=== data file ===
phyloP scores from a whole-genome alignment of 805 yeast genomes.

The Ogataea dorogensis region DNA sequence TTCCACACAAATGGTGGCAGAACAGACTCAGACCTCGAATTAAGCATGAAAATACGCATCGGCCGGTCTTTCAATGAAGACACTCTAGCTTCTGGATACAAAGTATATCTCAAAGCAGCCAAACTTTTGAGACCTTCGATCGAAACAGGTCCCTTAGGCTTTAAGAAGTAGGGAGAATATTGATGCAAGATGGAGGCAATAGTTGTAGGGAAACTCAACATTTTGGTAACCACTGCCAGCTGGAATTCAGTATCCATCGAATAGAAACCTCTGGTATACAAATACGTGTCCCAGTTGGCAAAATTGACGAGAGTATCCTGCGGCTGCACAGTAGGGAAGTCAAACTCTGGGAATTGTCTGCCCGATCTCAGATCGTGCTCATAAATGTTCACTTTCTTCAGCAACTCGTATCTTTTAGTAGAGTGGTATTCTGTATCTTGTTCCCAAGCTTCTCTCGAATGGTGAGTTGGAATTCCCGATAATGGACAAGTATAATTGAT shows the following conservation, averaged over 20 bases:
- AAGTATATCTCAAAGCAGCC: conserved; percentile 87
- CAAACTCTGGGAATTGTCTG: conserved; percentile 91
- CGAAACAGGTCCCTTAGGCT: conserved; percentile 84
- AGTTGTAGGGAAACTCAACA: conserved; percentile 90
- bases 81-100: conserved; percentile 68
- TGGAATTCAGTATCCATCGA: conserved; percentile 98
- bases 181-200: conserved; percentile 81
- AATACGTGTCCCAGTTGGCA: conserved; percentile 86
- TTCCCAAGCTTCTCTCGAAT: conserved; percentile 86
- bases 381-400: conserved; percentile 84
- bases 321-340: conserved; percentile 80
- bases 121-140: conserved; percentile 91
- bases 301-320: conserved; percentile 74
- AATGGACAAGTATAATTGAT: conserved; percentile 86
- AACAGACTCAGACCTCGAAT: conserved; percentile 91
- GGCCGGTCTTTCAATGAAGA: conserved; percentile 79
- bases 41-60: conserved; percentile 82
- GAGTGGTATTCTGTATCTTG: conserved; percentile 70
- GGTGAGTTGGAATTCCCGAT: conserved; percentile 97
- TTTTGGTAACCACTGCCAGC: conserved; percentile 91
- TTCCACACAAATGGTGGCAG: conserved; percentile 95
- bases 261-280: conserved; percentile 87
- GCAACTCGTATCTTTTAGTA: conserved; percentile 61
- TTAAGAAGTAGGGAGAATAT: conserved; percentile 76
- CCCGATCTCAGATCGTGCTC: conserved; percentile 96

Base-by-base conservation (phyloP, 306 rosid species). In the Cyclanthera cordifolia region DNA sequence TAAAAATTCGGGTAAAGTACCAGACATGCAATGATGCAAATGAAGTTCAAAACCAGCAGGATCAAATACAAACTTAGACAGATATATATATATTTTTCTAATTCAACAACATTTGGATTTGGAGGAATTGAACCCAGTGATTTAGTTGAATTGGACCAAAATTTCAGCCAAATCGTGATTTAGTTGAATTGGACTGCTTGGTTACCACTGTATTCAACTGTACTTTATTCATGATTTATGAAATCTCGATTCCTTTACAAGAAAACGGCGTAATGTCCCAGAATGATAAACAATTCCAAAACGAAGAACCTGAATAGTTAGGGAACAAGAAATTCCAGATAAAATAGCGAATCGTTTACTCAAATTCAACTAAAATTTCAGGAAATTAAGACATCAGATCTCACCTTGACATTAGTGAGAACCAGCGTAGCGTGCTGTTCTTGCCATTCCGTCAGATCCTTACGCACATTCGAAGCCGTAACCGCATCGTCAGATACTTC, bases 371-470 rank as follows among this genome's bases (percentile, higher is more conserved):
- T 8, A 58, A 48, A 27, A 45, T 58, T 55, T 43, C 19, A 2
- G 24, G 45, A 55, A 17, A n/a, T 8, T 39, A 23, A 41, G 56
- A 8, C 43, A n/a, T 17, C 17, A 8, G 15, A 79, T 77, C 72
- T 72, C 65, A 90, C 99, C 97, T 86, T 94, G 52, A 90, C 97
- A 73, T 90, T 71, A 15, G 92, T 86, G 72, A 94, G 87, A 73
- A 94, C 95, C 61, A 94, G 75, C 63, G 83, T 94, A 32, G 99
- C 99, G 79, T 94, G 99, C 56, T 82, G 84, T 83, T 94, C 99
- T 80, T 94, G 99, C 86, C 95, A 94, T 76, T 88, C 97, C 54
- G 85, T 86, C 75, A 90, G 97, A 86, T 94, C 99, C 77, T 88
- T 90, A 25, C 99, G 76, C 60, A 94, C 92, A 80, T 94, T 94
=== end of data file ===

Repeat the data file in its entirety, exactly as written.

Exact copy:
phyloP scores from a whole-genome alignment of 805 yeast genomes.

The Ogataea dorogensis region DNA sequence TTCCACACAAATGGTGGCAGAACAGACTCAGACCTCGAATTAAGCATGAAAATACGCATCGGCCGGTCTTTCAATGAAGACACTCTAGCTTCTGGATACAAAGTATATCTCAAAGCAGCCAAACTTTTGAGACCTTCGATCGAAACAGGTCCCTTAGGCTTTAAGAAGTAGGGAGAATATTGATGCAAGATGGAGGCAATAGTTGTAGGGAAACTCAACATTTTGGTAACCACTGCCAGCTGGAATTCAGTATCCATCGAATAGAAACCTCTGGTATACAAATACGTGTCCCAGTTGGCAAAATTGACGAGAGTATCCTGCGGCTGCACAGTAGGGAAGTCAAACTCTGGGAATTGTCTGCCCGATCTCAGATCGTGCTCATAAATGTTCACTTTCTTCAGCAACTCGTATCTTTTAGTAGAGTGGTATTCTGTATCTTGTTCCCAAGCTTCTCTCGAATGGTGAGTTGGAATTCCCGATAATGGACAAGTATAATTGAT shows the following conservation, averaged over 20 bases:
- AAGTATATCTCAAAGCAGCC: conserved; percentile 87
- CAAACTCTGGGAATTGTCTG: conserved; percentile 91
- CGAAACAGGTCCCTTAGGCT: conserved; percentile 84
- AGTTGTAGGGAAACTCAACA: conserved; percentile 90
- bases 81-100: conserved; percentile 68
- TGGAATTCAGTATCCATCGA: conserved; percentile 98
- bases 181-200: conserved; percentile 81
- AATACGTGTCCCAGTTGGCA: conserved; percentile 86
- TTCCCAAGCTTCTCTCGAAT: conserved; percentile 86
- bases 381-400: conserved; percentile 84
- bases 321-340: conserved; percentile 80
- bases 121-140: conserved; percentile 91
- bases 301-320: conserved; percentile 74
- AATGGACAAGTATAATTGAT: conserved; percentile 86
- AACAGACTCAGACCTCGAAT: conserved; percentile 91
- GGCCGGTCTTTCAATGAAGA: conserved; percentile 79
- bases 41-60: conserved; percentile 82
- GAGTGGTATTCTGTATCTTG: conserved; percentile 70
- GGTGAGTTGGAATTCCCGAT: conserved; percentile 97
- TTTTGGTAACCACTGCCAGC: conserved; percentile 91
- TTCCACACAAATGGTGGCAG: conserved; percentile 95
- bases 261-280: conserved; percentile 87
- GCAACTCGTATCTTTTAGTA: conserved; percentile 61
- TTAAGAAGTAGGGAGAATAT: conserved; percentile 76
- CCCGATCTCAGATCGTGCTC: conserved; percentile 96

Base-by-base conservation (phyloP, 306 rosid species). In the Cyclanthera cordifolia region DNA sequence TAAAAATTCGGGTAAAGTACCAGACATGCAATGATGCAAATGAAGTTCAAAACCAGCAGGATCAAATACAAACTTAGACAGATATATATATATTTTTCTAATTCAACAACATTTGGATTTGGAGGAATTGAACCCAGTGATTTAGTTGAATTGGACCAAAATTTCAGCCAAATCGTGATTTAGTTGAATTGGACTGCTTGGTTACCACTGTATTCAACTGTACTTTATTCATGATTTATGAAATCTCGATTCCTTTACAAGAAAACGGCGTAATGTCCCAGAATGATAAACAATTCCAAAACGAAGAACCTGAATAGTTAGGGAACAAGAAATTCCAGATAAAATAGCGAATCGTTTACTCAAATTCAACTAAAATTTCAGGAAATTAAGACATCAGATCTCACCTTGACATTAGTGAGAACCAGCGTAGCGTGCTGTTCTTGCCATTCCGTCAGATCCTTACGCACATTCGAAGCCGTAACCGCATCGTCAGATACTTC, bases 371-470 rank as follows among this genome's bases (percentile, higher is more conserved):
- T 8, A 58, A 48, A 27, A 45, T 58, T 55, T 43, C 19, A 2
- G 24, G 45, A 55, A 17, A n/a, T 8, T 39, A 23, A 41, G 56
- A 8, C 43, A n/a, T 17, C 17, A 8, G 15, A 79, T 77, C 72
- T 72, C 65, A 90, C 99, C 97, T 86, T 94, G 52, A 90, C 97
- A 73, T 90, T 71, A 15, G 92, T 86, G 72, A 94, G 87, A 73
- A 94, C 95, C 61, A 94, G 75, C 63, G 83, T 94, A 32, G 99
- C 99, G 79, T 94, G 99, C 56, T 82, G 84, T 83, T 94, C 99
- T 80, T 94, G 99, C 86, C 95, A 94, T 76, T 88, C 97, C 54
- G 85, T 86, C 75, A 90, G 97, A 86, T 94, C 99, C 77, T 88
- T 90, A 25, C 99, G 76, C 60, A 94, C 92, A 80, T 94, T 94